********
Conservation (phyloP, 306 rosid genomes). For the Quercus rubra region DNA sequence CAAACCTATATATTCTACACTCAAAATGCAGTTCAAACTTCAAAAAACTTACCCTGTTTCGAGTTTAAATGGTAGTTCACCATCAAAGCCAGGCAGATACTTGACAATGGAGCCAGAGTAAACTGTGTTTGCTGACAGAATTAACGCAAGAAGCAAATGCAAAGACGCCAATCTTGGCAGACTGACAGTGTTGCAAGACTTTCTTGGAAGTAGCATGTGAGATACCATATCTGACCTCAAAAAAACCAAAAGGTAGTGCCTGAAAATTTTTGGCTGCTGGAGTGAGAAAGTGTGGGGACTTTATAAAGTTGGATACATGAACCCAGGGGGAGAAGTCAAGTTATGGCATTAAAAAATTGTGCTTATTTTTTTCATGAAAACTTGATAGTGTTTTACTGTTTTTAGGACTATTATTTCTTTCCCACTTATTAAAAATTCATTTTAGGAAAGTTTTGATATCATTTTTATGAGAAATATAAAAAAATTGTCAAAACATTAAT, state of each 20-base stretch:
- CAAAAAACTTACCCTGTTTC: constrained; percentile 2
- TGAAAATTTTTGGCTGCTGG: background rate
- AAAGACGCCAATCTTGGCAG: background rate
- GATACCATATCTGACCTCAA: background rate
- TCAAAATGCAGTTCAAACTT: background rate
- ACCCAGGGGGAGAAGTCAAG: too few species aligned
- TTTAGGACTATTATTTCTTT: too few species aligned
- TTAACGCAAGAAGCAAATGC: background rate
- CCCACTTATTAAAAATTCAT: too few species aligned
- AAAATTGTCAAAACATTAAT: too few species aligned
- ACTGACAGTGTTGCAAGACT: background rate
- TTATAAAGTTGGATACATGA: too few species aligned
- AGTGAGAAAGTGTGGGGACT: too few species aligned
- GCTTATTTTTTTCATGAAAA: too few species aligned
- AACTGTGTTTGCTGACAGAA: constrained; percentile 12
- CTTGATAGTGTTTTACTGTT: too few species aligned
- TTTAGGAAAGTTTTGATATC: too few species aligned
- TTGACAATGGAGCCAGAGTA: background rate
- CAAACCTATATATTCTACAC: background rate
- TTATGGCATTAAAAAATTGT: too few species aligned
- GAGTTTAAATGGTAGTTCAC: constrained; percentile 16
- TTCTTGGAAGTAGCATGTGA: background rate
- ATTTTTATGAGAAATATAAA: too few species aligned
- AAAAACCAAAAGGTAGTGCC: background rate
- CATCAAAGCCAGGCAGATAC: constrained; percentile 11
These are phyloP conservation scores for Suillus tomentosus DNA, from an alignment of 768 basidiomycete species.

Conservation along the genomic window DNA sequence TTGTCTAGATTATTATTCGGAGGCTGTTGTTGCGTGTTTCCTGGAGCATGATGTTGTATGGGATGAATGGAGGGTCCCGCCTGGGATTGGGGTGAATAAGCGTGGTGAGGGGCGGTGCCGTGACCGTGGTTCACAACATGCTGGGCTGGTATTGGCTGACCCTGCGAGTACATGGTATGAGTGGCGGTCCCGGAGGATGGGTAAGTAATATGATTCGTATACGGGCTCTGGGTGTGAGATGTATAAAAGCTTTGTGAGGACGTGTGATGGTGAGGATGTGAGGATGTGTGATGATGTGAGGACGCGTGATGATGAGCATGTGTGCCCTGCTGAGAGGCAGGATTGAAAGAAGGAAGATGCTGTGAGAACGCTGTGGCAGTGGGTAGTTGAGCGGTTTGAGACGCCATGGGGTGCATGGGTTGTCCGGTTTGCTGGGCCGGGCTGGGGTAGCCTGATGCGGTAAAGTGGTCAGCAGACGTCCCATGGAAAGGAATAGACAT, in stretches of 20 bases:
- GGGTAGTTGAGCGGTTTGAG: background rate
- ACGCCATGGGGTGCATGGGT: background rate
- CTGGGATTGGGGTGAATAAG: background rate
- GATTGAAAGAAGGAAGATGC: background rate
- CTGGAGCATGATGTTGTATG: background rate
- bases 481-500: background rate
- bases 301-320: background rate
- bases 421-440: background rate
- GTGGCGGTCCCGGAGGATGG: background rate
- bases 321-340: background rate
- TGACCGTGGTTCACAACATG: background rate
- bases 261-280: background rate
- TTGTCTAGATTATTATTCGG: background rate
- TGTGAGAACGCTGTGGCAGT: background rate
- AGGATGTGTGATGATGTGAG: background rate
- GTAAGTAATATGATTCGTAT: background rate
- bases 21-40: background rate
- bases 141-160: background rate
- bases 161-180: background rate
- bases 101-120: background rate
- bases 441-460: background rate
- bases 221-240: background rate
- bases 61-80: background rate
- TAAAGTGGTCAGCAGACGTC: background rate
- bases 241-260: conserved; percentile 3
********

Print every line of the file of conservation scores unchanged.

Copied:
Conservation (phyloP, 306 rosid genomes). For the Quercus rubra region DNA sequence CAAACCTATATATTCTACACTCAAAATGCAGTTCAAACTTCAAAAAACTTACCCTGTTTCGAGTTTAAATGGTAGTTCACCATCAAAGCCAGGCAGATACTTGACAATGGAGCCAGAGTAAACTGTGTTTGCTGACAGAATTAACGCAAGAAGCAAATGCAAAGACGCCAATCTTGGCAGACTGACAGTGTTGCAAGACTTTCTTGGAAGTAGCATGTGAGATACCATATCTGACCTCAAAAAAACCAAAAGGTAGTGCCTGAAAATTTTTGGCTGCTGGAGTGAGAAAGTGTGGGGACTTTATAAAGTTGGATACATGAACCCAGGGGGAGAAGTCAAGTTATGGCATTAAAAAATTGTGCTTATTTTTTTCATGAAAACTTGATAGTGTTTTACTGTTTTTAGGACTATTATTTCTTTCCCACTTATTAAAAATTCATTTTAGGAAAGTTTTGATATCATTTTTATGAGAAATATAAAAAAATTGTCAAAACATTAAT, state of each 20-base stretch:
- CAAAAAACTTACCCTGTTTC: constrained; percentile 2
- TGAAAATTTTTGGCTGCTGG: background rate
- AAAGACGCCAATCTTGGCAG: background rate
- GATACCATATCTGACCTCAA: background rate
- TCAAAATGCAGTTCAAACTT: background rate
- ACCCAGGGGGAGAAGTCAAG: too few species aligned
- TTTAGGACTATTATTTCTTT: too few species aligned
- TTAACGCAAGAAGCAAATGC: background rate
- CCCACTTATTAAAAATTCAT: too few species aligned
- AAAATTGTCAAAACATTAAT: too few species aligned
- ACTGACAGTGTTGCAAGACT: background rate
- TTATAAAGTTGGATACATGA: too few species aligned
- AGTGAGAAAGTGTGGGGACT: too few species aligned
- GCTTATTTTTTTCATGAAAA: too few species aligned
- AACTGTGTTTGCTGACAGAA: constrained; percentile 12
- CTTGATAGTGTTTTACTGTT: too few species aligned
- TTTAGGAAAGTTTTGATATC: too few species aligned
- TTGACAATGGAGCCAGAGTA: background rate
- CAAACCTATATATTCTACAC: background rate
- TTATGGCATTAAAAAATTGT: too few species aligned
- GAGTTTAAATGGTAGTTCAC: constrained; percentile 16
- TTCTTGGAAGTAGCATGTGA: background rate
- ATTTTTATGAGAAATATAAA: too few species aligned
- AAAAACCAAAAGGTAGTGCC: background rate
- CATCAAAGCCAGGCAGATAC: constrained; percentile 11
These are phyloP conservation scores for Suillus tomentosus DNA, from an alignment of 768 basidiomycete species.

Conservation along the genomic window DNA sequence TTGTCTAGATTATTATTCGGAGGCTGTTGTTGCGTGTTTCCTGGAGCATGATGTTGTATGGGATGAATGGAGGGTCCCGCCTGGGATTGGGGTGAATAAGCGTGGTGAGGGGCGGTGCCGTGACCGTGGTTCACAACATGCTGGGCTGGTATTGGCTGACCCTGCGAGTACATGGTATGAGTGGCGGTCCCGGAGGATGGGTAAGTAATATGATTCGTATACGGGCTCTGGGTGTGAGATGTATAAAAGCTTTGTGAGGACGTGTGATGGTGAGGATGTGAGGATGTGTGATGATGTGAGGACGCGTGATGATGAGCATGTGTGCCCTGCTGAGAGGCAGGATTGAAAGAAGGAAGATGCTGTGAGAACGCTGTGGCAGTGGGTAGTTGAGCGGTTTGAGACGCCATGGGGTGCATGGGTTGTCCGGTTTGCTGGGCCGGGCTGGGGTAGCCTGATGCGGTAAAGTGGTCAGCAGACGTCCCATGGAAAGGAATAGACAT, in stretches of 20 bases:
- GGGTAGTTGAGCGGTTTGAG: background rate
- ACGCCATGGGGTGCATGGGT: background rate
- CTGGGATTGGGGTGAATAAG: background rate
- GATTGAAAGAAGGAAGATGC: background rate
- CTGGAGCATGATGTTGTATG: background rate
- bases 481-500: background rate
- bases 301-320: background rate
- bases 421-440: background rate
- GTGGCGGTCCCGGAGGATGG: background rate
- bases 321-340: background rate
- TGACCGTGGTTCACAACATG: background rate
- bases 261-280: background rate
- TTGTCTAGATTATTATTCGG: background rate
- TGTGAGAACGCTGTGGCAGT: background rate
- AGGATGTGTGATGATGTGAG: background rate
- GTAAGTAATATGATTCGTAT: background rate
- bases 21-40: background rate
- bases 141-160: background rate
- bases 161-180: background rate
- bases 101-120: background rate
- bases 441-460: background rate
- bases 221-240: background rate
- bases 61-80: background rate
- TAAAGTGGTCAGCAGACGTC: background rate
- bases 241-260: conserved; percentile 3